Tagged: sewing

blue birdie shirt on the brooklyn bridge

handmade shirt: blue birdy fabric on the brooklyn bridge

I made this little tee last summer, and it’s one of the simplest shirts I’ve ever made. No sleeves to set, just two pattern pieces to stitch together and then hem. Despite this shirt’s simplicity – or possibly because of it – it is my #1 most worn me-made garment, hands down.

handmade shirt: blue birdy fabric on the brooklyn bridge

The ultimate test of wearability for me-mades is simple: does it make it into my suitcase? This shirt passed with flying colors, and has traveled as far as Thailand! But these pictures are from another one of its journeys, when I met my favorite Marie in New York for a weekend of fabric shopping, dessert eating, and general exploring.

What’s extra special is that I bought the fabric on another Marie adventure, at the Türkenmarkt in Berlin. The fabric was cheap, and it’s not great quality, but somehow it became an extremely comfortable shirt with the perfect amount of drape and stretch. After a year of nonstop wear, it’s starting to thin out, especially where the shirt ends up rubbing on my belt buckle, but I think I have enough fabric left for a clone.

handmade shirt: blue birdy fabric on the brooklyn bridge

Trips with Marie always include blog photos for us both, like these where we crossed the Brooklyn bridge and I said things like, “am I walking too fast? is it blurry? how’s this?” and she patiently snapped shot after shot.

NYC garment district - fabric bolts

Of course, I can’t neglect to mention the fabric. Mood was the queen of eye candy, as always (and winner of both our wallets…), but there were plenty of stores, like the one above, that provided loads of inspiration. Finding fabric is a joy in itself, but the best part of this trip was discussing future projects with a fellow crafter. One of us would spot a fabric similar to one already in the stash, and we’d talk through a planned shirt, skirt, or bag… so many ideas, so little time!

For Marie’s much more timely documentation of our New York trip, check out her blog posts: Day 1, Day 2.

sewing room tour, 2015 edition

Hi friends! It’s been 7 months since I posted the first tour of my sewing room, and a lot has changed. With every project, I tweak the room a bit to make it work better for me… it’s so fun to see how little changes can make my sewing organization so much better! A few things have stayed the same, but the changes have added up, so I hope you’ll enjoy spotting the differences with me.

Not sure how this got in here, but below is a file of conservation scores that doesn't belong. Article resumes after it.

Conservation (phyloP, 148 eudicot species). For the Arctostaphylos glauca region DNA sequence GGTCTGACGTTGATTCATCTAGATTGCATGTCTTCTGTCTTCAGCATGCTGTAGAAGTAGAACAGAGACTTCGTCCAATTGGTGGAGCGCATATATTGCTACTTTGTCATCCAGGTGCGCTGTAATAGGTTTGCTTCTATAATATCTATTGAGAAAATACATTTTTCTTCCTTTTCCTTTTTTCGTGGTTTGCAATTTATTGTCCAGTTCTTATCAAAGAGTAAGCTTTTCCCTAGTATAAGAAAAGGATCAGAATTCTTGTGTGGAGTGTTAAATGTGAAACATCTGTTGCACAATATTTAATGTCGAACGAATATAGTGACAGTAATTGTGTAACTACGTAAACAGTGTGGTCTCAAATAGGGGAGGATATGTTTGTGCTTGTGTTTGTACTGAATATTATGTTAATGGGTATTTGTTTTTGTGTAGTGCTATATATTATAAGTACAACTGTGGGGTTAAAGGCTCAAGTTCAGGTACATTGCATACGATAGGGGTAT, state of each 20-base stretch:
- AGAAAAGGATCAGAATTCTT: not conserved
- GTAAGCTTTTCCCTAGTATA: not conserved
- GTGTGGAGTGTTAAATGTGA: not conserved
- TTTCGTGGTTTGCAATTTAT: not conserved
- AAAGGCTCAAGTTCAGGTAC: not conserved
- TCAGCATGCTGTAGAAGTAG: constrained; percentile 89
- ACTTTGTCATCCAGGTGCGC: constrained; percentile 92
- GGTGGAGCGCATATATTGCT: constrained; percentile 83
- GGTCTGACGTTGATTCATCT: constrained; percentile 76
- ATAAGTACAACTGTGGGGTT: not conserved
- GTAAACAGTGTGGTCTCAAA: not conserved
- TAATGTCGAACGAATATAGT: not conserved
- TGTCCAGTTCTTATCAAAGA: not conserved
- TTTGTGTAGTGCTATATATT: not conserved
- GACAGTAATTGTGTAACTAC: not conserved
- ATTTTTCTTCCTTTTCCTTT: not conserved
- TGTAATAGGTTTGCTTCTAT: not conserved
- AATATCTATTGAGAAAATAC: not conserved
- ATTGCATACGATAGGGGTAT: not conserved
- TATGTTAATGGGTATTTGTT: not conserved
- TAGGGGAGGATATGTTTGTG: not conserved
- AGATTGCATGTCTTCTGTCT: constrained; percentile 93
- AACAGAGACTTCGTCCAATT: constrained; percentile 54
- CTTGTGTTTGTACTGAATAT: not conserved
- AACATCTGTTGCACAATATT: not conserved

sewing room tour: fluffyland studio

The view from the doorway has gotten much fuller with time. I’ve been trying to take advantage of the high ceilings: walls are precious real estate for storage and inspiration. Of course, the biggest difference is the bookshelf in the corner, a gift from my friend Katie. I visited her at her new apartment soon after she moved in, and commented on the bookshelf that was standing in her entryway. “You like it? Take it,” she said. “It’s on its way to Goodwill.”
It was meant to be… the shelf fits perfectly on that wall and it makes a world of difference in my supply storage. It even has cubbies!

sewing room tour: fluffyland studio

Coming in from the door, first we’ve got a full-length mirror. Crucial and so convenient. I’ve added a little handmade corkboard to the next skinny little wall to accompany Hannah’s cross-stitch. My second favorite souvenir ever (first here of course) is that handmade ostrich marionette, purchased in Barcelona circa 2007. It shares a wall with the doggies.

My Husqvarna Viking is back in her rightful place. I love the million-pound Adler, and sew with it frequently, but it’s too heavy for this little table. And, of course, the Viking does things like zig zags and buttonholes.

sewing room tour: fluffyland studio

The serger corner is looking far less bare than in the previous tour. I hung a small pegboard rack for my scissors and cutting tools: I’ve learned that having scissors within reach is crucial to my sewing happiness.

A quilt hoop with muslin stretched over it becomes a simple pinboard, and a garland of felt beads hangs from the ceiling. One of my tape spots came down, so the garland is drooping; I’ll have to have Brad (the tall, helpful one) tack it back during his upcoming visit.

sewing room tour: fluffyland studio

The shelf of glory. It fits perfectly on this wall and holds many of my must-need items, freeing space on my cutting table for, well, cutting. Serger thread, colorful tapes, patterns, pattern books, pattern binders. And, of course, narwhals and a party turtle on display.

sewing room tour: fluffyland studio

I picked up these awesome green drawer things at an estate sale last weekend for $1 each. Yep. And they fit perfectly in this cubby of the shelf. When I bought the drawer units, they were already being used to store sewing supplies, so it makes me happy that I’m continuing the legacy of the previous owner. I cleaned out the drawers (unfortunately, no great treasures: just a few old buttons and straight pins) and sent all the drawers through the dishwasher so they’re sparkling clean.

My favorite feature of the drawers, at the moment, is the fact that most of them are empty. I shouldn’t have to explain how luxurious it is to have empty drawers in a sewing room.